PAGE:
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CAMPAIGN '96 / REPUBLICANS : Logistic Demands of Primaries in Next 2 Weeks Favor Dole

Politics: Kansas senator has funding, endorsements and organization to cover broad ground as states from Maine to Arizona hold upcoming contests.


WASHINGTON — Military officers like to say that amateurs study strategy--experts study logistics.

While the extremely close finish Tuesday in New Hampshire allowed Patrick J. Buchanan to claim success, and Lamar Alexander to cite at least a moral victory, the Republican nominating process is a long campaign with but one purpose: accumulating enough delegates to win on the first ballot at the national convention in August in San Diego.

And that has always been the single-minded goal of the well-financed, richly endorsed and painstakingly organized march of Dole, the Senate Majority Leader.

The Republican campaign now enters a two-week period in which more than 400 of the 996 delegates needed to secure the nomination will be chosen in a series of contests from Arizona to Maine.

The logistic challenges of the coming battles favor Dole virtually everywhere.

Only Dole is planning a major effort in every state; the others are "cherry-picking," hoping to win enough of the contests to keep their candidacies credible and their donors' wallets open.

Indeed, in New York, which holds its primary on March 7, Dole and magazine publisher Steve Forbes are the only candidates on the ballot in most places. Because of the state's arcane ballot-access laws, Dole was able to keep conservative commentator Patrick J. Buchanan off the ballot in all but a few congressional districts. Former Tennessee Gov. Lamar Alexander did not even try to get into the New York race. The result should guarantee Dole the lion's share of the state's 102 delegates--a fair chunk of the 996 needed to win the nomination.

Despite Alexander's impressive showing in New Hampshire, he faces raising a substantial amount of cash quickly to keep his challenge alive as the campaign heads into a period when as many as nine states will conduct balloting on a single day.

The difficulty of that task was driven home to Alexander this week when he fell far short of the $1.25-million fund-raising goal he set after his third-place finish in the Iowa caucuses last week.

Asked if Alexander's campaign has any money in the bank, Leo J. Hindery, the campaign's national finance co-chairman and a cable television entrepreneur based in San Francisco, said: "Nah. Nah. It takes success, to be frank, to raise money." Alexander's aides, he added, are hopeful that his New Hampshire finish will quickly lead to more cash.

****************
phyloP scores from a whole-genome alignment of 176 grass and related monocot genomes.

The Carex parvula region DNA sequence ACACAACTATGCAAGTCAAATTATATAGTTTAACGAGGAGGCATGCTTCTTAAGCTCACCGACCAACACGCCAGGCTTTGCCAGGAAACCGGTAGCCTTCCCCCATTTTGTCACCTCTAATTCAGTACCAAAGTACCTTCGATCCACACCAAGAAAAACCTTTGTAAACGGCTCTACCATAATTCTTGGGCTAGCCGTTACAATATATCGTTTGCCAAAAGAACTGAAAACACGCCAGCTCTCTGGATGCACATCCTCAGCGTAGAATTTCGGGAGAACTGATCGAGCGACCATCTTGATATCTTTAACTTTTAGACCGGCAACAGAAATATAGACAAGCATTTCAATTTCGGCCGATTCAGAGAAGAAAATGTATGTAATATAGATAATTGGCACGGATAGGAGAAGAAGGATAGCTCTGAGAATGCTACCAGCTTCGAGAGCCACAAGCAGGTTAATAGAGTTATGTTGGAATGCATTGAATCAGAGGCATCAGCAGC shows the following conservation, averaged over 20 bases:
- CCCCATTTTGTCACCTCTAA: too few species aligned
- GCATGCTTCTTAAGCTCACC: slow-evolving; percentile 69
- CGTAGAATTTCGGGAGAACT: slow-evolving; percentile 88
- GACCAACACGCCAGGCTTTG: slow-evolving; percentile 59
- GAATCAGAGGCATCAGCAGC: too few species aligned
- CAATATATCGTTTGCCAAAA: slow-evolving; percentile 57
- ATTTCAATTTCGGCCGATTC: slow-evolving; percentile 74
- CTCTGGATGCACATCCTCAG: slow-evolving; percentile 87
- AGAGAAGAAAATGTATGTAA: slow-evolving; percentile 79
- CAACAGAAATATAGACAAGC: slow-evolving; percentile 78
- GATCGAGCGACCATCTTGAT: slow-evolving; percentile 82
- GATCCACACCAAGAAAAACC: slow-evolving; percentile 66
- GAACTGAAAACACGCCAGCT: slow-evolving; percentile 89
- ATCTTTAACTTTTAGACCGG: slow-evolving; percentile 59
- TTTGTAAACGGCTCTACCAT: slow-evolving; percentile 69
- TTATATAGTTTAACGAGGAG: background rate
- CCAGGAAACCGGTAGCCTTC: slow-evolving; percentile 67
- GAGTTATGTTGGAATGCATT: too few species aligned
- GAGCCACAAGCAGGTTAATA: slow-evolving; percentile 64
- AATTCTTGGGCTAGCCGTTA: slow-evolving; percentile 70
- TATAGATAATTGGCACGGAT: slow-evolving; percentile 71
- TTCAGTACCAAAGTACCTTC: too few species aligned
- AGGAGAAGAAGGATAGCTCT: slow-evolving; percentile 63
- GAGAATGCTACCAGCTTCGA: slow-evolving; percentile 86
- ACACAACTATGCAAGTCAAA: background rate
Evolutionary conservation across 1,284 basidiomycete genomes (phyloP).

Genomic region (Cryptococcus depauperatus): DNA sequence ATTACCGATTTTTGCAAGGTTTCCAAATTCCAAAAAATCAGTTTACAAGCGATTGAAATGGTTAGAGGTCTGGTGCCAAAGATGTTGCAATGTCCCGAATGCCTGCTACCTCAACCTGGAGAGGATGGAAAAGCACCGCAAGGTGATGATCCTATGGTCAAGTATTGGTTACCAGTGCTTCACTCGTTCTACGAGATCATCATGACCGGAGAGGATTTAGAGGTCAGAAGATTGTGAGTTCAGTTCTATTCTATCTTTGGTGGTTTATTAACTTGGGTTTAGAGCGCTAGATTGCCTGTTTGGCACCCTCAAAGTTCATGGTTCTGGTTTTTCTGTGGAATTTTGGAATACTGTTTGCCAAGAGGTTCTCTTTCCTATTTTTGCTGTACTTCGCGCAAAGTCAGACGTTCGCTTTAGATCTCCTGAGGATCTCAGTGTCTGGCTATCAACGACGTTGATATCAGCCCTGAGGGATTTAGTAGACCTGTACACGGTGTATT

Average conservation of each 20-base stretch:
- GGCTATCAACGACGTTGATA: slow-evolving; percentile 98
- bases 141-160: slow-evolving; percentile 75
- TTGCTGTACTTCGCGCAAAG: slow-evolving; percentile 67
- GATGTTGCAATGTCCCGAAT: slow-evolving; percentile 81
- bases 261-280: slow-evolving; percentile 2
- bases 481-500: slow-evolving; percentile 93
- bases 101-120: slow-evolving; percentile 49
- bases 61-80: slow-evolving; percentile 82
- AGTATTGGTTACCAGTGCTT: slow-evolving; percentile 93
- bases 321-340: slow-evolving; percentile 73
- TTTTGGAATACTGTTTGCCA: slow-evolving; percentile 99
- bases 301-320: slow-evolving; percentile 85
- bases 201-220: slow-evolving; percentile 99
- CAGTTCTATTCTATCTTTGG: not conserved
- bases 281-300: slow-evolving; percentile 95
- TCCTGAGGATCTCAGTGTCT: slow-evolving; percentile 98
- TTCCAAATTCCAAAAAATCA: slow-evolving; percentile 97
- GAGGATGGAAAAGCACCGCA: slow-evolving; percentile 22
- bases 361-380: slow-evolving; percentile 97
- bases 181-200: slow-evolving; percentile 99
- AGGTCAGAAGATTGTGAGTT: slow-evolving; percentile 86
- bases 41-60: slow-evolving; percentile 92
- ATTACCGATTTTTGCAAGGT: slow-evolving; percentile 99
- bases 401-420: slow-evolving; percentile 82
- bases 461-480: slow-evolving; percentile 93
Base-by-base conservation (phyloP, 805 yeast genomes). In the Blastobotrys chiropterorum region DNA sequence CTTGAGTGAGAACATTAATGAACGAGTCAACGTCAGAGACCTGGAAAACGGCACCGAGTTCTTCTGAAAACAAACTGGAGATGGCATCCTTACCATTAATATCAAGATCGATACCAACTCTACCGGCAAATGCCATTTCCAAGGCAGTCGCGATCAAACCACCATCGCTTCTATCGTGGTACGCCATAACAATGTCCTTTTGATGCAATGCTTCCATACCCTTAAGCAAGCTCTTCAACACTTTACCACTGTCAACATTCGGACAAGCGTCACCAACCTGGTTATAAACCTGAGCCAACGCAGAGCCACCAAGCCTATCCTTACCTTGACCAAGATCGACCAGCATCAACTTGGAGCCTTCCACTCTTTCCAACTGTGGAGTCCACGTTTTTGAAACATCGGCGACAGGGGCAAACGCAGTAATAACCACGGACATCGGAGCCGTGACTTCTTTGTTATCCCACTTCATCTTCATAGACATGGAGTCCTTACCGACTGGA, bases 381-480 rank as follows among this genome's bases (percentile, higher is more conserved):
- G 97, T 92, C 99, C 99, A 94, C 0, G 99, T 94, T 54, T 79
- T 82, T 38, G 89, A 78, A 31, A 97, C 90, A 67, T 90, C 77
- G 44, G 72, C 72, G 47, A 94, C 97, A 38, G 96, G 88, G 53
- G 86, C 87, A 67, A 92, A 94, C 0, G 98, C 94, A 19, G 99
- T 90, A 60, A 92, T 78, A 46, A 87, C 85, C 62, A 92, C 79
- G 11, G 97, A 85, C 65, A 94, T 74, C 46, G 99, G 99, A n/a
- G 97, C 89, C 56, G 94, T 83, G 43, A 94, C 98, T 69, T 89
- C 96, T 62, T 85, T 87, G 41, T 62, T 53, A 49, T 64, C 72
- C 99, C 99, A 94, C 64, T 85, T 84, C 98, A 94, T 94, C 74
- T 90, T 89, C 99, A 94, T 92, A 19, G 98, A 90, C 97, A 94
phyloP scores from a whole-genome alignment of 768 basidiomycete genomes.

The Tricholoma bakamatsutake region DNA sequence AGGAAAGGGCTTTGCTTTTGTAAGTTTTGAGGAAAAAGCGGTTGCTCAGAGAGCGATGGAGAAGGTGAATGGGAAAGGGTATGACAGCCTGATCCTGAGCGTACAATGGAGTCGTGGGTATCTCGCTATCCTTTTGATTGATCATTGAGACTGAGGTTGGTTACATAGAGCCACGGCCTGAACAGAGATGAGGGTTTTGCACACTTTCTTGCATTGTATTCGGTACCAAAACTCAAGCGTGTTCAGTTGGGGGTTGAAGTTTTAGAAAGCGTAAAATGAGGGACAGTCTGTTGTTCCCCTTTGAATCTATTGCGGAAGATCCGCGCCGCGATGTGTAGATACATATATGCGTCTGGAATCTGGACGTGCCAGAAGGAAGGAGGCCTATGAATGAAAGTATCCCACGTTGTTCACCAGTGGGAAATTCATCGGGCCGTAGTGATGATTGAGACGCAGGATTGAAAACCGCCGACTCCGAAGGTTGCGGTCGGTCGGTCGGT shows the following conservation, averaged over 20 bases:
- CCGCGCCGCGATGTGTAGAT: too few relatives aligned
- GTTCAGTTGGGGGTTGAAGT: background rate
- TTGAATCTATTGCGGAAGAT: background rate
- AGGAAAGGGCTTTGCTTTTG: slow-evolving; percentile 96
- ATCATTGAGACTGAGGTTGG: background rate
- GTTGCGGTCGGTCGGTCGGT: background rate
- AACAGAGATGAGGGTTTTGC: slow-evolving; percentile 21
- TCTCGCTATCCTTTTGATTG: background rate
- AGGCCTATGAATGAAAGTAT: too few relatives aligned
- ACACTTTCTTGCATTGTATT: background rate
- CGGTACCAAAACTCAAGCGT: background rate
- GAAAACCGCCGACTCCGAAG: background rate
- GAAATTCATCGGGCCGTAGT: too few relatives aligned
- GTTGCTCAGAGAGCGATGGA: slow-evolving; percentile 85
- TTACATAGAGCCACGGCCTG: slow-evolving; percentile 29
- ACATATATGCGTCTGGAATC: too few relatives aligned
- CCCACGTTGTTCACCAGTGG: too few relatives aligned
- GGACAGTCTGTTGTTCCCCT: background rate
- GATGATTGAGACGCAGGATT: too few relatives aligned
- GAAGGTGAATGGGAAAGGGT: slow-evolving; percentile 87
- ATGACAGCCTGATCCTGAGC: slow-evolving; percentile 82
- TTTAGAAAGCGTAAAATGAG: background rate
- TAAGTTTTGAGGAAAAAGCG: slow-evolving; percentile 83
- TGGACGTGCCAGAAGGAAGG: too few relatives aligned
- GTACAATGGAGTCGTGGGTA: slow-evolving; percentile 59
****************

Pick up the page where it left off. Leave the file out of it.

Analysts say the fallow period is typical, even for a "hot" candidate.

"We've learned that there's a three- to four-week lag time between an underdog winning in Iowa or New Hampshire and turning that into serious money," said election analyst Charles Cook, publisher of the Cook Political Report in Washington.

Such a delay is why it is critical to raise so much money during nonelection years. "It is very difficult to capitalize and to keep your winning streak going, especially with the compressed primary calendar this year," Cook said.

Buchanan confronts money problems as well as organizational weakness in many of the next contests. But his has always been a hand-to-mouth insurgency.

Buchanan's campaign chairman, his sister Angela "Bay" Buchanan, said Monday that the campaign had raised $700,000 in the past week on the strength of Buchanan's surprise second-place finish in Iowa.

"We're going south. We're going west. Our issues are even stronger there. We will beat him [Dole]," she said on the CNN program "Larry King Live" Monday night.

She acknowledged that Dole had the weight of the Republican establishment behind him and a formidable organization beneath him in almost every state. But message will defeat money every time, she asserted.

"They have everything except a candidate that really excites their supporters," she said. "That's their problem."

The candidates planned to fan out today to the Dakotas, Arizona and South Carolina, which hold their balloting in the next 10 days.

The most decisive of those is almost certain to be South Carolina, which votes on March 2.

"South Carolina has always been a showdown for everybody," said a top Dole campaign official. The state should serve as a forecast of each candidate's strength in the South, which is the largest center of GOP strength. "South Carolina is the big enchilada."

But first the contest will be fought in Delaware, the Dakotas and Arizona on Tuesday.

All candidates except Forbes have stayed out of Delaware, which scheduled its primary to steal some of New Hampshire's traditional thunder. However, all of them are on the ballot, so Delaware could provide a sense of Forbes' strength or weakness after New Hampshire.

Buchanan, running a shoestring operation, is planning stops today in New York and the Dakotas (where he has a "photo-op" planned at Mt. Rushmore), then plans to campaign extensively in Arizona.

Although he has only a skeletal organization in Arizona, he is attracting religious conservatives there, as well as gun owners and anti-abortion voters, according to University of Arizona political scientist Margaret Kenski.

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